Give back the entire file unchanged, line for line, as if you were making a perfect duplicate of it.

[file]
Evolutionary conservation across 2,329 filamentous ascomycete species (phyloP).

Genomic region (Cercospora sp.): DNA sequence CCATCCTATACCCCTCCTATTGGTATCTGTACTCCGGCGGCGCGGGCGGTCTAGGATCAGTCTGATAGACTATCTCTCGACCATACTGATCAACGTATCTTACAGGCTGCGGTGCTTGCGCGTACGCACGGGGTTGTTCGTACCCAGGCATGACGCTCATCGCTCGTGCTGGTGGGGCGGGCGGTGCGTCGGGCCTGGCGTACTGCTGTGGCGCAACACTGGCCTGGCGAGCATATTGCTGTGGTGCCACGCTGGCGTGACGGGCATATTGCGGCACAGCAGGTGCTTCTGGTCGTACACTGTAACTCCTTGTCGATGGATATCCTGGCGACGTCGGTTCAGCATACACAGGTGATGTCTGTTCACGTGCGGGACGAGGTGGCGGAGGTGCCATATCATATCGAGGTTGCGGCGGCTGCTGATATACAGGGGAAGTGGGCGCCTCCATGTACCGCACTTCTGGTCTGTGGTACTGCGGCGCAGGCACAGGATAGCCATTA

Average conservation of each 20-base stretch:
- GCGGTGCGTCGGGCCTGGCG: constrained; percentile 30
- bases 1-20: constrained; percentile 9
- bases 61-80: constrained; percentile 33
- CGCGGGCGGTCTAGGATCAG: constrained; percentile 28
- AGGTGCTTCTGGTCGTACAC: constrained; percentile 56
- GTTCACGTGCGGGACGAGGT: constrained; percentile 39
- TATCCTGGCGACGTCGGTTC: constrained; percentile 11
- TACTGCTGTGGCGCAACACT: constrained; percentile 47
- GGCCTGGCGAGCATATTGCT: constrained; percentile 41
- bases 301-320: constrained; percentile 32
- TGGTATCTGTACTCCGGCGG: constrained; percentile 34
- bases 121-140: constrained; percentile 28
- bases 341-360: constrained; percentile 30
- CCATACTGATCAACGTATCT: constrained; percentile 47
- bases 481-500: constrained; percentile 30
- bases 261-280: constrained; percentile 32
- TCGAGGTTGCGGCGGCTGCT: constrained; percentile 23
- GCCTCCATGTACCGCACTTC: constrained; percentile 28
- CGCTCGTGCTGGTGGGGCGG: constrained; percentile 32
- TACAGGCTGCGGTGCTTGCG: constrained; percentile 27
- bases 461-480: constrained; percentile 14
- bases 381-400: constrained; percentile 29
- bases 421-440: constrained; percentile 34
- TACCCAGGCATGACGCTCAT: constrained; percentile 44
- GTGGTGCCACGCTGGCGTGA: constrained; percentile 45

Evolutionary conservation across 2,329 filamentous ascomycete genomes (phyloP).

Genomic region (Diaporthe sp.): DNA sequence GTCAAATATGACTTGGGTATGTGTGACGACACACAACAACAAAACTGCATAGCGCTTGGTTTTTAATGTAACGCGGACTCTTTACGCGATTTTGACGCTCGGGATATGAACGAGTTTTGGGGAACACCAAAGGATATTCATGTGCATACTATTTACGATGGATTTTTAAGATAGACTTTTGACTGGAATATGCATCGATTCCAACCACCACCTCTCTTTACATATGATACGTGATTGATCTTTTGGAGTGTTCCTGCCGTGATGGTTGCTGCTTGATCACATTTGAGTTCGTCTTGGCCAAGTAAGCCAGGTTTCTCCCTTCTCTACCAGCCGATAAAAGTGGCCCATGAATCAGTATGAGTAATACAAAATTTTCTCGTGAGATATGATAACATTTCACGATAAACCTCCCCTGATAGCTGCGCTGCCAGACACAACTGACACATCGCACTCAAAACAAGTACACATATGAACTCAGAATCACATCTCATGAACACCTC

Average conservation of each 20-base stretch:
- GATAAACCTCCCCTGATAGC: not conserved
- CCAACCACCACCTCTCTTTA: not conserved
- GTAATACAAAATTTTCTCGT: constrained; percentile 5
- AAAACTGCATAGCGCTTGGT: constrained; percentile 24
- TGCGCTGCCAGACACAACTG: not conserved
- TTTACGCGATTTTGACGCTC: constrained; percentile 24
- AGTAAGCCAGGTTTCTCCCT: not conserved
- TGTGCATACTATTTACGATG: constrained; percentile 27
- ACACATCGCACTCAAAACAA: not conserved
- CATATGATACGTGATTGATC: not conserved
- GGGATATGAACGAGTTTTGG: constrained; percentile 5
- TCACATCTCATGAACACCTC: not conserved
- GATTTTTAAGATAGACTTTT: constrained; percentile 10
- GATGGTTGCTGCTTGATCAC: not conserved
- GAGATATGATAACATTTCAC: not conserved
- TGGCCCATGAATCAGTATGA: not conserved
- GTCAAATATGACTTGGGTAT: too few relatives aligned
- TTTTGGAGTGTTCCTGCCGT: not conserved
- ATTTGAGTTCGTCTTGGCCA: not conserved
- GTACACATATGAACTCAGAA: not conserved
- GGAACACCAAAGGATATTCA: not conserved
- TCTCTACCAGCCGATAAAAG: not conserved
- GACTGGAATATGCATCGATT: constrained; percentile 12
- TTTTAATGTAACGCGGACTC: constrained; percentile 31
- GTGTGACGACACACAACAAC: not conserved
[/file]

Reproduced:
Evolutionary conservation across 2,329 filamentous ascomycete species (phyloP).

Genomic region (Cercospora sp.): DNA sequence CCATCCTATACCCCTCCTATTGGTATCTGTACTCCGGCGGCGCGGGCGGTCTAGGATCAGTCTGATAGACTATCTCTCGACCATACTGATCAACGTATCTTACAGGCTGCGGTGCTTGCGCGTACGCACGGGGTTGTTCGTACCCAGGCATGACGCTCATCGCTCGTGCTGGTGGGGCGGGCGGTGCGTCGGGCCTGGCGTACTGCTGTGGCGCAACACTGGCCTGGCGAGCATATTGCTGTGGTGCCACGCTGGCGTGACGGGCATATTGCGGCACAGCAGGTGCTTCTGGTCGTACACTGTAACTCCTTGTCGATGGATATCCTGGCGACGTCGGTTCAGCATACACAGGTGATGTCTGTTCACGTGCGGGACGAGGTGGCGGAGGTGCCATATCATATCGAGGTTGCGGCGGCTGCTGATATACAGGGGAAGTGGGCGCCTCCATGTACCGCACTTCTGGTCTGTGGTACTGCGGCGCAGGCACAGGATAGCCATTA

Average conservation of each 20-base stretch:
- GCGGTGCGTCGGGCCTGGCG: constrained; percentile 30
- bases 1-20: constrained; percentile 9
- bases 61-80: constrained; percentile 33
- CGCGGGCGGTCTAGGATCAG: constrained; percentile 28
- AGGTGCTTCTGGTCGTACAC: constrained; percentile 56
- GTTCACGTGCGGGACGAGGT: constrained; percentile 39
- TATCCTGGCGACGTCGGTTC: constrained; percentile 11
- TACTGCTGTGGCGCAACACT: constrained; percentile 47
- GGCCTGGCGAGCATATTGCT: constrained; percentile 41
- bases 301-320: constrained; percentile 32
- TGGTATCTGTACTCCGGCGG: constrained; percentile 34
- bases 121-140: constrained; percentile 28
- bases 341-360: constrained; percentile 30
- CCATACTGATCAACGTATCT: constrained; percentile 47
- bases 481-500: constrained; percentile 30
- bases 261-280: constrained; percentile 32
- TCGAGGTTGCGGCGGCTGCT: constrained; percentile 23
- GCCTCCATGTACCGCACTTC: constrained; percentile 28
- CGCTCGTGCTGGTGGGGCGG: constrained; percentile 32
- TACAGGCTGCGGTGCTTGCG: constrained; percentile 27
- bases 461-480: constrained; percentile 14
- bases 381-400: constrained; percentile 29
- bases 421-440: constrained; percentile 34
- TACCCAGGCATGACGCTCAT: constrained; percentile 44
- GTGGTGCCACGCTGGCGTGA: constrained; percentile 45

Evolutionary conservation across 2,329 filamentous ascomycete genomes (phyloP).

Genomic region (Diaporthe sp.): DNA sequence GTCAAATATGACTTGGGTATGTGTGACGACACACAACAACAAAACTGCATAGCGCTTGGTTTTTAATGTAACGCGGACTCTTTACGCGATTTTGACGCTCGGGATATGAACGAGTTTTGGGGAACACCAAAGGATATTCATGTGCATACTATTTACGATGGATTTTTAAGATAGACTTTTGACTGGAATATGCATCGATTCCAACCACCACCTCTCTTTACATATGATACGTGATTGATCTTTTGGAGTGTTCCTGCCGTGATGGTTGCTGCTTGATCACATTTGAGTTCGTCTTGGCCAAGTAAGCCAGGTTTCTCCCTTCTCTACCAGCCGATAAAAGTGGCCCATGAATCAGTATGAGTAATACAAAATTTTCTCGTGAGATATGATAACATTTCACGATAAACCTCCCCTGATAGCTGCGCTGCCAGACACAACTGACACATCGCACTCAAAACAAGTACACATATGAACTCAGAATCACATCTCATGAACACCTC

Average conservation of each 20-base stretch:
- GATAAACCTCCCCTGATAGC: not conserved
- CCAACCACCACCTCTCTTTA: not conserved
- GTAATACAAAATTTTCTCGT: constrained; percentile 5
- AAAACTGCATAGCGCTTGGT: constrained; percentile 24
- TGCGCTGCCAGACACAACTG: not conserved
- TTTACGCGATTTTGACGCTC: constrained; percentile 24
- AGTAAGCCAGGTTTCTCCCT: not conserved
- TGTGCATACTATTTACGATG: constrained; percentile 27
- ACACATCGCACTCAAAACAA: not conserved
- CATATGATACGTGATTGATC: not conserved
- GGGATATGAACGAGTTTTGG: constrained; percentile 5
- TCACATCTCATGAACACCTC: not conserved
- GATTTTTAAGATAGACTTTT: constrained; percentile 10
- GATGGTTGCTGCTTGATCAC: not conserved
- GAGATATGATAACATTTCAC: not conserved
- TGGCCCATGAATCAGTATGA: not conserved
- GTCAAATATGACTTGGGTAT: too few relatives aligned
- TTTTGGAGTGTTCCTGCCGT: not conserved
- ATTTGAGTTCGTCTTGGCCA: not conserved
- GTACACATATGAACTCAGAA: not conserved
- GGAACACCAAAGGATATTCA: not conserved
- TCTCTACCAGCCGATAAAAG: not conserved
- GACTGGAATATGCATCGATT: constrained; percentile 12
- TTTTAATGTAACGCGGACTC: constrained; percentile 31
- GTGTGACGACACACAACAAC: not conserved